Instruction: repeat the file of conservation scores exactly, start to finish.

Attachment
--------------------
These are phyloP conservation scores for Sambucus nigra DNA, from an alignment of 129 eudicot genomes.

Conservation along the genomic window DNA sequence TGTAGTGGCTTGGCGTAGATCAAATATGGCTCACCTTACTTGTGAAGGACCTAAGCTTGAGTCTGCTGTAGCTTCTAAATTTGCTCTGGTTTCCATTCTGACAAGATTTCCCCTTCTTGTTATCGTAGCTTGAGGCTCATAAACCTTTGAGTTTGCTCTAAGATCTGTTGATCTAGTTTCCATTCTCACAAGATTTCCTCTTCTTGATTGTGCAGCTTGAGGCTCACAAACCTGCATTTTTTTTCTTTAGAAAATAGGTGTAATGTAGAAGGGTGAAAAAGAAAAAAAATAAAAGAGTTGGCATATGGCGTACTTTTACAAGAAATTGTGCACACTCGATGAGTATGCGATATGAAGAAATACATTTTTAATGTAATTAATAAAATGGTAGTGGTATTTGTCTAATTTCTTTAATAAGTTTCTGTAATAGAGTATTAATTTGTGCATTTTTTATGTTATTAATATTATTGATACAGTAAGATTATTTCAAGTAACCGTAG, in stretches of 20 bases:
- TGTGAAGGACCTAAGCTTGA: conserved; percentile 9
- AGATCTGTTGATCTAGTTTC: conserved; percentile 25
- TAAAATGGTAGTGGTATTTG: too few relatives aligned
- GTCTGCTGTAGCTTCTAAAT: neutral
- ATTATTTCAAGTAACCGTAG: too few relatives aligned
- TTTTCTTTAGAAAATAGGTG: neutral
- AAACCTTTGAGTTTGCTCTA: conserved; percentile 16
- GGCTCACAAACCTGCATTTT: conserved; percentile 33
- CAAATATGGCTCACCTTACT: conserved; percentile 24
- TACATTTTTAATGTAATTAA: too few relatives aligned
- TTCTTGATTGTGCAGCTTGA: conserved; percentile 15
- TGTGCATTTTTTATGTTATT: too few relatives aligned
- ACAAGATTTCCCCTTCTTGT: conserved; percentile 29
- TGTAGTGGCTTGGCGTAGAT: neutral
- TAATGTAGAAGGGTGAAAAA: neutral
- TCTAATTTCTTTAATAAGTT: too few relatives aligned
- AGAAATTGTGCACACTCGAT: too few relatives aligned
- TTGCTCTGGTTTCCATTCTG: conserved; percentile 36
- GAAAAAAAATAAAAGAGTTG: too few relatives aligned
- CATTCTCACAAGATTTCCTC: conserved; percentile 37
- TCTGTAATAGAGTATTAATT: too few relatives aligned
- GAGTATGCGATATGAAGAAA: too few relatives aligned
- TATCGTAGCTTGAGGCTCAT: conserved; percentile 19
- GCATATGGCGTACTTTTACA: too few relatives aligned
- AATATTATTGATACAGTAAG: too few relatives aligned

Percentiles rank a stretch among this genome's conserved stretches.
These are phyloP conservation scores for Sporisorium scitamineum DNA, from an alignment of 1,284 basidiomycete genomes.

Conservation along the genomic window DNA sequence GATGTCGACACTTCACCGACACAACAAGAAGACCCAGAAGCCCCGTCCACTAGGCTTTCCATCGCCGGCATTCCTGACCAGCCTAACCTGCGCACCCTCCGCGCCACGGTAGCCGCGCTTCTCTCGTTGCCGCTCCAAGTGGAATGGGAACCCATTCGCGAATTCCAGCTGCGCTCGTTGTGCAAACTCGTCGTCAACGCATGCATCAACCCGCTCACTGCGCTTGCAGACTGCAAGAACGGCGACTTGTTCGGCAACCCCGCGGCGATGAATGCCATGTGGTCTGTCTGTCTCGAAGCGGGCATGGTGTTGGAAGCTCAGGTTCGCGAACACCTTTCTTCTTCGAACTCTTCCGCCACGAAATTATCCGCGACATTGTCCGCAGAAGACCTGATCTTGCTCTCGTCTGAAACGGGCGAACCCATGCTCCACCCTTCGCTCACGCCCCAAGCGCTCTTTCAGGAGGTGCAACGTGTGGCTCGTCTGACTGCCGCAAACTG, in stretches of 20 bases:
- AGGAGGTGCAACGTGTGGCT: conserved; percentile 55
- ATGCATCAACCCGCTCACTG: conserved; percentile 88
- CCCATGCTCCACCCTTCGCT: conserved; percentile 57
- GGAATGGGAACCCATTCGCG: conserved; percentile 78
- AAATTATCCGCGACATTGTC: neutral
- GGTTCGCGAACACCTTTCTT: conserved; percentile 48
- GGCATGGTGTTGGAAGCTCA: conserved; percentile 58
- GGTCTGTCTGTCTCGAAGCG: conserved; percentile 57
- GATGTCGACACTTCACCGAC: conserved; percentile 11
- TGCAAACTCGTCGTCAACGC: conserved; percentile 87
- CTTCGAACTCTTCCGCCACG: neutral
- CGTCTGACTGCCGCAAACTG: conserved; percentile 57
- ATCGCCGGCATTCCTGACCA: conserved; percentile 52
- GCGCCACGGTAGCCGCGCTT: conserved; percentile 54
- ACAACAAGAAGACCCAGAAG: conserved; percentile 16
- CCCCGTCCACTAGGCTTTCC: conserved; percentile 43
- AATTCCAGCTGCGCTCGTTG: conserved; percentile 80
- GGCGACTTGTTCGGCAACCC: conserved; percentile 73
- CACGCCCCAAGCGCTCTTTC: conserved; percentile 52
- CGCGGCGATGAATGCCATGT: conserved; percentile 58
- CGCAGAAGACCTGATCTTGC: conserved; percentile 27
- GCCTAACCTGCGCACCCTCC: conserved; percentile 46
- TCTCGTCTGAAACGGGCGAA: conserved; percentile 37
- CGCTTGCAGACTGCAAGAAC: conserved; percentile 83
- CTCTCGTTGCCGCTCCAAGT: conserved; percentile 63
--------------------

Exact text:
These are phyloP conservation scores for Sambucus nigra DNA, from an alignment of 129 eudicot genomes.

Conservation along the genomic window DNA sequence TGTAGTGGCTTGGCGTAGATCAAATATGGCTCACCTTACTTGTGAAGGACCTAAGCTTGAGTCTGCTGTAGCTTCTAAATTTGCTCTGGTTTCCATTCTGACAAGATTTCCCCTTCTTGTTATCGTAGCTTGAGGCTCATAAACCTTTGAGTTTGCTCTAAGATCTGTTGATCTAGTTTCCATTCTCACAAGATTTCCTCTTCTTGATTGTGCAGCTTGAGGCTCACAAACCTGCATTTTTTTTCTTTAGAAAATAGGTGTAATGTAGAAGGGTGAAAAAGAAAAAAAATAAAAGAGTTGGCATATGGCGTACTTTTACAAGAAATTGTGCACACTCGATGAGTATGCGATATGAAGAAATACATTTTTAATGTAATTAATAAAATGGTAGTGGTATTTGTCTAATTTCTTTAATAAGTTTCTGTAATAGAGTATTAATTTGTGCATTTTTTATGTTATTAATATTATTGATACAGTAAGATTATTTCAAGTAACCGTAG, in stretches of 20 bases:
- TGTGAAGGACCTAAGCTTGA: conserved; percentile 9
- AGATCTGTTGATCTAGTTTC: conserved; percentile 25
- TAAAATGGTAGTGGTATTTG: too few relatives aligned
- GTCTGCTGTAGCTTCTAAAT: neutral
- ATTATTTCAAGTAACCGTAG: too few relatives aligned
- TTTTCTTTAGAAAATAGGTG: neutral
- AAACCTTTGAGTTTGCTCTA: conserved; percentile 16
- GGCTCACAAACCTGCATTTT: conserved; percentile 33
- CAAATATGGCTCACCTTACT: conserved; percentile 24
- TACATTTTTAATGTAATTAA: too few relatives aligned
- TTCTTGATTGTGCAGCTTGA: conserved; percentile 15
- TGTGCATTTTTTATGTTATT: too few relatives aligned
- ACAAGATTTCCCCTTCTTGT: conserved; percentile 29
- TGTAGTGGCTTGGCGTAGAT: neutral
- TAATGTAGAAGGGTGAAAAA: neutral
- TCTAATTTCTTTAATAAGTT: too few relatives aligned
- AGAAATTGTGCACACTCGAT: too few relatives aligned
- TTGCTCTGGTTTCCATTCTG: conserved; percentile 36
- GAAAAAAAATAAAAGAGTTG: too few relatives aligned
- CATTCTCACAAGATTTCCTC: conserved; percentile 37
- TCTGTAATAGAGTATTAATT: too few relatives aligned
- GAGTATGCGATATGAAGAAA: too few relatives aligned
- TATCGTAGCTTGAGGCTCAT: conserved; percentile 19
- GCATATGGCGTACTTTTACA: too few relatives aligned
- AATATTATTGATACAGTAAG: too few relatives aligned

Percentiles rank a stretch among this genome's conserved stretches.
These are phyloP conservation scores for Sporisorium scitamineum DNA, from an alignment of 1,284 basidiomycete genomes.

Conservation along the genomic window DNA sequence GATGTCGACACTTCACCGACACAACAAGAAGACCCAGAAGCCCCGTCCACTAGGCTTTCCATCGCCGGCATTCCTGACCAGCCTAACCTGCGCACCCTCCGCGCCACGGTAGCCGCGCTTCTCTCGTTGCCGCTCCAAGTGGAATGGGAACCCATTCGCGAATTCCAGCTGCGCTCGTTGTGCAAACTCGTCGTCAACGCATGCATCAACCCGCTCACTGCGCTTGCAGACTGCAAGAACGGCGACTTGTTCGGCAACCCCGCGGCGATGAATGCCATGTGGTCTGTCTGTCTCGAAGCGGGCATGGTGTTGGAAGCTCAGGTTCGCGAACACCTTTCTTCTTCGAACTCTTCCGCCACGAAATTATCCGCGACATTGTCCGCAGAAGACCTGATCTTGCTCTCGTCTGAAACGGGCGAACCCATGCTCCACCCTTCGCTCACGCCCCAAGCGCTCTTTCAGGAGGTGCAACGTGTGGCTCGTCTGACTGCCGCAAACTG, in stretches of 20 bases:
- AGGAGGTGCAACGTGTGGCT: conserved; percentile 55
- ATGCATCAACCCGCTCACTG: conserved; percentile 88
- CCCATGCTCCACCCTTCGCT: conserved; percentile 57
- GGAATGGGAACCCATTCGCG: conserved; percentile 78
- AAATTATCCGCGACATTGTC: neutral
- GGTTCGCGAACACCTTTCTT: conserved; percentile 48
- GGCATGGTGTTGGAAGCTCA: conserved; percentile 58
- GGTCTGTCTGTCTCGAAGCG: conserved; percentile 57
- GATGTCGACACTTCACCGAC: conserved; percentile 11
- TGCAAACTCGTCGTCAACGC: conserved; percentile 87
- CTTCGAACTCTTCCGCCACG: neutral
- CGTCTGACTGCCGCAAACTG: conserved; percentile 57
- ATCGCCGGCATTCCTGACCA: conserved; percentile 52
- GCGCCACGGTAGCCGCGCTT: conserved; percentile 54
- ACAACAAGAAGACCCAGAAG: conserved; percentile 16
- CCCCGTCCACTAGGCTTTCC: conserved; percentile 43
- AATTCCAGCTGCGCTCGTTG: conserved; percentile 80
- GGCGACTTGTTCGGCAACCC: conserved; percentile 73
- CACGCCCCAAGCGCTCTTTC: conserved; percentile 52
- CGCGGCGATGAATGCCATGT: conserved; percentile 58
- CGCAGAAGACCTGATCTTGC: conserved; percentile 27
- GCCTAACCTGCGCACCCTCC: conserved; percentile 46
- TCTCGTCTGAAACGGGCGAA: conserved; percentile 37
- CGCTTGCAGACTGCAAGAAC: conserved; percentile 83
- CTCTCGTTGCCGCTCCAAGT: conserved; percentile 63